Part III examines the racial impacts of this prevalent approach to customer assistance. Because of racialdisparities in housing, including the nationwide homeownership gap, Customer Assistance and Affordability Plans that fail to assist hard-to-reach renters while subsidizing owners and other account holders disproportionately harm Black households. The concept of racial valuation explains policymakers' complacency in the face of these policies. Viewed through a racial valuation lens, a policy that fails to assist hard-to-reach renters with rising water prices seems natural, since it affects a large proportion of (undervalued) Black households but a relatively small proportion of the (valuable) white population. Consciously or not, policymakers' and utilities' apparent acceptance of raciallydisparate impacts contribute to the persistence of discriminatory water utility policies.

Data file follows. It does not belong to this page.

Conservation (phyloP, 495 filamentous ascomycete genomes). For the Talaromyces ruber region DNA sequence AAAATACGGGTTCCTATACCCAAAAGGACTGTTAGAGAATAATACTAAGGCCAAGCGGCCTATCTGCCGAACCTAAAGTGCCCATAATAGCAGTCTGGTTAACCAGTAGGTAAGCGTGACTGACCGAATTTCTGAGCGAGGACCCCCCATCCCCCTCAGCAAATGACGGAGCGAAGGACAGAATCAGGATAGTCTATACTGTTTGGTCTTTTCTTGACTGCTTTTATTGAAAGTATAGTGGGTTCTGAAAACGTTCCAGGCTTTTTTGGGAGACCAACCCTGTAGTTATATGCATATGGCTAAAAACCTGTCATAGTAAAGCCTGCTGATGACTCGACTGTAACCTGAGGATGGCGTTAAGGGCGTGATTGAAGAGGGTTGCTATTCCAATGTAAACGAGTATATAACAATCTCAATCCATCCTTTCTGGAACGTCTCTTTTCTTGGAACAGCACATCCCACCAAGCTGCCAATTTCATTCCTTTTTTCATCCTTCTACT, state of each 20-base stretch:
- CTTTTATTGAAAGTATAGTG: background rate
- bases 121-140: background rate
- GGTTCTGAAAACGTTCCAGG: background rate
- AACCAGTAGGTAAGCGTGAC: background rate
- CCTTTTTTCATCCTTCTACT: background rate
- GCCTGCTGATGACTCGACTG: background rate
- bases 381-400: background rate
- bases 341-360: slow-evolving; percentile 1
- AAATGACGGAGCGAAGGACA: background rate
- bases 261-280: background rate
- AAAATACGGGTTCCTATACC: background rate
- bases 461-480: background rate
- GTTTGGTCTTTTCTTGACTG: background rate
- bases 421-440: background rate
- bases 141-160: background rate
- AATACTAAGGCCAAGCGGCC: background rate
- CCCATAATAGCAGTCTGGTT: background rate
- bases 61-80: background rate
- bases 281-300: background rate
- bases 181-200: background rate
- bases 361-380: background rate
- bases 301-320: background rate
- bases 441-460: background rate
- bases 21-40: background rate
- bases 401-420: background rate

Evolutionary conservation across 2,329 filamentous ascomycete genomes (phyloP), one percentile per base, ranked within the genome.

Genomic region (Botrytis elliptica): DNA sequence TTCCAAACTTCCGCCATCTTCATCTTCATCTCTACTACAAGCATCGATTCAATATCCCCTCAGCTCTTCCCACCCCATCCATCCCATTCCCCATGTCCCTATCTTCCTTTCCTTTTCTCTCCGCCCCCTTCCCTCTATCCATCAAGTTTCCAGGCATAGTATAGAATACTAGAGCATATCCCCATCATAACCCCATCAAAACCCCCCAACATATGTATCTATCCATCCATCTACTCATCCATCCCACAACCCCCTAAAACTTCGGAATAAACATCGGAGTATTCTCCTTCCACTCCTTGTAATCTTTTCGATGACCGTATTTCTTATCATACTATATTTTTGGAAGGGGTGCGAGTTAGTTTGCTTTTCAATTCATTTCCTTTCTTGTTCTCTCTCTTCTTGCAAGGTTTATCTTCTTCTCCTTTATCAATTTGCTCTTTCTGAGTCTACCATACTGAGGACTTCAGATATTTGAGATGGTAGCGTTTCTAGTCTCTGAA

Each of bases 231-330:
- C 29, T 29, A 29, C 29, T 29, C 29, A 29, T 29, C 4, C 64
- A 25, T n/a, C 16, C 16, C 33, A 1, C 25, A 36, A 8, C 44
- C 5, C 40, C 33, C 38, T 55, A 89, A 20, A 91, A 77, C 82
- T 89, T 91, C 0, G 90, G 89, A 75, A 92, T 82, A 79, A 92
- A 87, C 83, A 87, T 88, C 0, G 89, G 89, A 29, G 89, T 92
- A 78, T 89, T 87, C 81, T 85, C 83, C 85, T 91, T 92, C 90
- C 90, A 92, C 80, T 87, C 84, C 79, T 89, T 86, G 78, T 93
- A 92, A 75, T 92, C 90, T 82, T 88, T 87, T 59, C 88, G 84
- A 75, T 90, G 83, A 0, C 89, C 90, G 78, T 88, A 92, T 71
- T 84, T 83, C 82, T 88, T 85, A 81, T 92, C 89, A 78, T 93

A close analysis suggests that there may be circumstances where these disparities can be challenged under the federal Fair Housing Act, which bars race discrimination in housing. Yet even in cases with clear race-based impacts, such claims are difficult to make out. Instead of condemning programs that reinforce disparities along racial lines, the current law sends a message that these impacts are generally benign, incidental, and unworthy of judicial or administrative attention.

As Part IV explains, there are alternative approaches that can better reach renters and address the racialinequity found in most Customer Assistance Plans and Affordability Programs. These approaches are exemplified by programs adopted in Portland, Oregon; Seattle, Washington; New York, New York; and Austin, Texas. In these cities, renters are not placed at a disadvantage when confronted with rising water rates. Instead, they can access specific benefits designed to offset their increasing costs. Seattle's program, adopted in the 1980s, has been tested over a period of decades.